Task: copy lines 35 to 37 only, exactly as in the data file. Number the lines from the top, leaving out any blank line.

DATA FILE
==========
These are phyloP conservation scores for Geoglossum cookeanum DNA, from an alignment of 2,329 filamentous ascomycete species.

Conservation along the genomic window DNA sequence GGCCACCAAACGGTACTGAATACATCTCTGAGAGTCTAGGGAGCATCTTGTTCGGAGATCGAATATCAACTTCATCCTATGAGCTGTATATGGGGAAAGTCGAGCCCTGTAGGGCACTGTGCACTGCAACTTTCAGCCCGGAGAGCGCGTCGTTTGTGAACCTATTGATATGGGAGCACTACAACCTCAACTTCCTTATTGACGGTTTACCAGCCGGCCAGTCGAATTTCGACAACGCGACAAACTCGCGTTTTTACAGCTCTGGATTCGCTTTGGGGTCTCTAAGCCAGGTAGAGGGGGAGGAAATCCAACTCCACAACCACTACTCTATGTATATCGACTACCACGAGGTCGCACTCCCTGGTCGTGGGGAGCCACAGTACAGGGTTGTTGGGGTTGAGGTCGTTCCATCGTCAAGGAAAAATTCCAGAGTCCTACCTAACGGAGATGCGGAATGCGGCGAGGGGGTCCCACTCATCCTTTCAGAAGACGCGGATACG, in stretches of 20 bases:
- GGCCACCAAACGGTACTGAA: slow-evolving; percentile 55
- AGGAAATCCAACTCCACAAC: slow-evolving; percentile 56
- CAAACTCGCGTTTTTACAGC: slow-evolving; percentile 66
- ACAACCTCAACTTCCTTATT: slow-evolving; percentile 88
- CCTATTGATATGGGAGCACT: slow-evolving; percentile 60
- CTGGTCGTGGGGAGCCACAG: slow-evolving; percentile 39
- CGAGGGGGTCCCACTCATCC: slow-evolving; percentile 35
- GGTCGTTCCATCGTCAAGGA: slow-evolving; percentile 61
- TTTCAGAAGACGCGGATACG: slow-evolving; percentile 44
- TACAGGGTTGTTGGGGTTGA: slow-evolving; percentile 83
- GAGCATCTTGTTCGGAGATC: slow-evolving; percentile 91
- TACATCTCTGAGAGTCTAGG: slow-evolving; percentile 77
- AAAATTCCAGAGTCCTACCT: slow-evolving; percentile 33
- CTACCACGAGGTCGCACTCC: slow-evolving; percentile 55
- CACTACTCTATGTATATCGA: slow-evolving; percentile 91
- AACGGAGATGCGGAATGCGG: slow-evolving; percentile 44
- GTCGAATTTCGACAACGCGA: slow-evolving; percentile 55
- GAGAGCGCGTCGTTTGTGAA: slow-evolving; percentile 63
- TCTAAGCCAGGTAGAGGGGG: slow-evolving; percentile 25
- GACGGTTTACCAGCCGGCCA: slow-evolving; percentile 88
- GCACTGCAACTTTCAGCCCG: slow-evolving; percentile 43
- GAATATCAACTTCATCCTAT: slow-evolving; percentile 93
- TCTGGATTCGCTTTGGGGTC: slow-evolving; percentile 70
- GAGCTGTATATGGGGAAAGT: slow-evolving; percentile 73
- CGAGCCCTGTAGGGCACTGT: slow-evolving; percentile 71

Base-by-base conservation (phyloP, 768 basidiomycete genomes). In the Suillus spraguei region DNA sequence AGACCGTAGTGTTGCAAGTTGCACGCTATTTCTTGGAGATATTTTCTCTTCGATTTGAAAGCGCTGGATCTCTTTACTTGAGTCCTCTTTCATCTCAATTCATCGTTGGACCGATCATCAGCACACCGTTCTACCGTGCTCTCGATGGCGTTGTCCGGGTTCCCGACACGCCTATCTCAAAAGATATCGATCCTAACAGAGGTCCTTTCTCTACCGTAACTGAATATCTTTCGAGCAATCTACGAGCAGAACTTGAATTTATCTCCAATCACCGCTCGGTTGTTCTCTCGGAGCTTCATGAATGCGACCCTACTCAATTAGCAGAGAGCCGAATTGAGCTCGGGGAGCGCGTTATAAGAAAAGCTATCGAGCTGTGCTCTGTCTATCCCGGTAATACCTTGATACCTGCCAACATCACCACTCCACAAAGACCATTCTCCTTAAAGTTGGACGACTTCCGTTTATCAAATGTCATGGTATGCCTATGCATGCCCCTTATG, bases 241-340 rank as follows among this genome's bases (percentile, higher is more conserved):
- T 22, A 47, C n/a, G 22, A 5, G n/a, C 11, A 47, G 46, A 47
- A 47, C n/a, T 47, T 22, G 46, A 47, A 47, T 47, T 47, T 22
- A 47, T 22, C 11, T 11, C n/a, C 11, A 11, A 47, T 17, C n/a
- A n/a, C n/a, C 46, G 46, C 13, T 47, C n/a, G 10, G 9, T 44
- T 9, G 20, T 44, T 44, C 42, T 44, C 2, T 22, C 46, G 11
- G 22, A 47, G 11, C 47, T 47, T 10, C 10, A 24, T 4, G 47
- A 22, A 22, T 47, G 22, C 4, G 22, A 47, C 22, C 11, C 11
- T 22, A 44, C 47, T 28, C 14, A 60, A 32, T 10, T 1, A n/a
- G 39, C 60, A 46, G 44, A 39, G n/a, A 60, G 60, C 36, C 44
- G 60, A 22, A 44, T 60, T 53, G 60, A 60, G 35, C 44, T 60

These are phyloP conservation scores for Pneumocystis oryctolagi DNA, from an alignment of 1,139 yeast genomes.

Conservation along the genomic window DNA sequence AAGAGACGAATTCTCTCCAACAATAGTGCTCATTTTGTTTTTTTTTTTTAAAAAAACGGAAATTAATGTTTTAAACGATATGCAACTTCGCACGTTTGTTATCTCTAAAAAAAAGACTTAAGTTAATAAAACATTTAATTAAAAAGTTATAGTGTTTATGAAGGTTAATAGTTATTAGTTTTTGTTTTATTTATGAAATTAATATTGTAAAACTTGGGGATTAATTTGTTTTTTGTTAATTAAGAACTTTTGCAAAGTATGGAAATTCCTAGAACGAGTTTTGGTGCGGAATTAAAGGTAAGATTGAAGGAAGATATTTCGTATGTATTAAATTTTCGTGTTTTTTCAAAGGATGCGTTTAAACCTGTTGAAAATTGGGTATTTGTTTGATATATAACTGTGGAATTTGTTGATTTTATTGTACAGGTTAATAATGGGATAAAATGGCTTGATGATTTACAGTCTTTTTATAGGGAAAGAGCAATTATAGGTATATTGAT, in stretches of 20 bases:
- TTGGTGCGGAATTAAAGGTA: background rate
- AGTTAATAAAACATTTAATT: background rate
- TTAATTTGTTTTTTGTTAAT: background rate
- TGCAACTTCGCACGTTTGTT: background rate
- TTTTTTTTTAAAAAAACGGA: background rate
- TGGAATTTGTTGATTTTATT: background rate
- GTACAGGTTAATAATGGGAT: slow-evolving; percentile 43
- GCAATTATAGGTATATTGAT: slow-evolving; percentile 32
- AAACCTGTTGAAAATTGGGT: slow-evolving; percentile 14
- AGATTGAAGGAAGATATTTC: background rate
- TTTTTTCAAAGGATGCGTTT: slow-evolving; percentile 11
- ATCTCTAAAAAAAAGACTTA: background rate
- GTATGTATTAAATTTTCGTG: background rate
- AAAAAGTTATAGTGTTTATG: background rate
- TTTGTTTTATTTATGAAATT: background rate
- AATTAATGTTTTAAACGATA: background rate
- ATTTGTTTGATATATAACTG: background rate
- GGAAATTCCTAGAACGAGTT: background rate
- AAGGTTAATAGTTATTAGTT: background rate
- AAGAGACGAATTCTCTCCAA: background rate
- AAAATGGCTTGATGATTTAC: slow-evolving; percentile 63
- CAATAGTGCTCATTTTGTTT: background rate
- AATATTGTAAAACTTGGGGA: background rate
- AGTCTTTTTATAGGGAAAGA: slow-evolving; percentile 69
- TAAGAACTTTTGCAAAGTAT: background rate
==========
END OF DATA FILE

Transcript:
- A 22, A 22, T 47, G 22, C 4, G 22, A 47, C 22, C 11, C 11
- T 22, A 44, C 47, T 28, C 14, A 60, A 32, T 10, T 1, A n/a
- G 39, C 60, A 46, G 44, A 39, G n/a, A 60, G 60, C 36, C 44